As a Supreme Court Justice, Martin M. Frank condemned the “standard magistrates’ courts practice” of arraigning persons on “an assembly line basis.” He made the statement after releasing two men who had spent four months each on Rikers Island. The men had been arrested, along with 22 others, and sentenced to six months each on charges of disorderly conduct. One was arrested for loitering, and the other was charged with drinking wine from a bottle in a hallway. Justice Frank said “The hurried arraignment of human beings by the dozen, and, because they stand mute, to assume that they plead guilty, is contrary to our concepts of individual rights and contrary to law.”
Martin M. Frank was born in Gloversville, New York on October 7, 1900. After his father and three sisters died in a fire, he and his mother and brother moved to New York in 1909. He graduated from City College and, in 1923, received his law degree from New York University Law School. Bar admission followed the next year, at which time Frank went into private practice until 1926, then becoming law secretary to Judge Albert Cohn, a County Judge at the time. After four years, he was named an assistant district attorney in the Bronx, where he served for 16 years. During his tenure he interrogated Bruno Richard Hauptmann, kidnaper of the Lindbergh baby, when Hauptmann was arrested in the Bronx.
Frank was elected justice of the Municipal Court in the Bronx in 1946 by Mayor William O’Dwyer, and sat for six years, at which time he was elected to the Supreme Court 1st Judicial Department. While sitting on the Supreme Court bench, in 1953 Justice Frank awarded a private detective $22,000 for injuries suffered while helping a police officer to restore the peace. The law of “hue and cry,” which predated the Saxon invasion of England in the fifth century, was the basis for that award. That law “imposed upon lord and liege the duty to maintain public peace and safety and to apprehend the violators hereof.” In 1955 Justice Frank held that a Bronx swimming pool and recreation center could not lawfully refuse to admit African-Americans. The group had contended it was a private membership organization.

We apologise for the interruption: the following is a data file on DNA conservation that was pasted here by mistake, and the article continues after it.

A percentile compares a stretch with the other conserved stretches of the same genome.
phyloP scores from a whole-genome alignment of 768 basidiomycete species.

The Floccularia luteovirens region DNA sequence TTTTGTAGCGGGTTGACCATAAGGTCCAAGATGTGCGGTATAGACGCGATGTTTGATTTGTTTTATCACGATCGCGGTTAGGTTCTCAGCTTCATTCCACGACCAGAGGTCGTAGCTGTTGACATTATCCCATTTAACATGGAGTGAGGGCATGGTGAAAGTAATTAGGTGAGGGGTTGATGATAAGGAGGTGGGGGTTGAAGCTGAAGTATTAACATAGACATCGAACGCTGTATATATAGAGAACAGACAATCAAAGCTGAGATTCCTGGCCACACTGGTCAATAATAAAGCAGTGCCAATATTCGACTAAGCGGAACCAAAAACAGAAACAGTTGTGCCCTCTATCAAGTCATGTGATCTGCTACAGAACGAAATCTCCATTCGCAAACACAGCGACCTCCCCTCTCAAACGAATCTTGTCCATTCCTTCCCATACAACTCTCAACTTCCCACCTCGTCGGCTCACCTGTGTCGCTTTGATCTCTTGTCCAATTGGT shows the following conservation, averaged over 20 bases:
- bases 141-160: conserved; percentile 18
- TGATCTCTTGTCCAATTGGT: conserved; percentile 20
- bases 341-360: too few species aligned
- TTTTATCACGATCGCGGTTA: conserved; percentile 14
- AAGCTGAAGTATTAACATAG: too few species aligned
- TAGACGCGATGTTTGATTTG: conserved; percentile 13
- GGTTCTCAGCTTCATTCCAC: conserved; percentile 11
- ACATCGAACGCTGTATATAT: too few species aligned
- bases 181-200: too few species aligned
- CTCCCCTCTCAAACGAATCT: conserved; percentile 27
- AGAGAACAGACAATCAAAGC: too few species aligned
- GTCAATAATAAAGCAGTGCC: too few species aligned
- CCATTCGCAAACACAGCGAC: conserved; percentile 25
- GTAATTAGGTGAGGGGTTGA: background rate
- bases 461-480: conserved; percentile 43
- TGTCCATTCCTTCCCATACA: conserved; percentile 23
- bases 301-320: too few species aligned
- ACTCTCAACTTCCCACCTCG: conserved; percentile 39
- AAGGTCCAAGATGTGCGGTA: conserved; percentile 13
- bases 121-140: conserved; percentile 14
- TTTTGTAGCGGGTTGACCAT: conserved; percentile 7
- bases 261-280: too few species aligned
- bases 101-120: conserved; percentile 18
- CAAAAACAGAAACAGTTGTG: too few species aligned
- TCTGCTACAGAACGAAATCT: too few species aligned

In 1956 Governor Averell Harriman designated Justice Frank to the Appellate Division First Department, where he remained until his untimely death in 1960.
He is the author of the book Diary of a D.A., his recollection of the 16 years he spent as an assistant district attorney in Bronx County.
Justice Frank was married to Ann Freudenfall Frank. They had no children. He died of a heart attack on May 19, 1960 at age 59 while on vacation on Cape Cod.
Obituary, New York Times, May 20, 1960, p. 31.
Who’s Who in New York City and State, Winfield Scott Downs [ed.], Lewis Historical Publishing Company, Inc., New York, p. 426.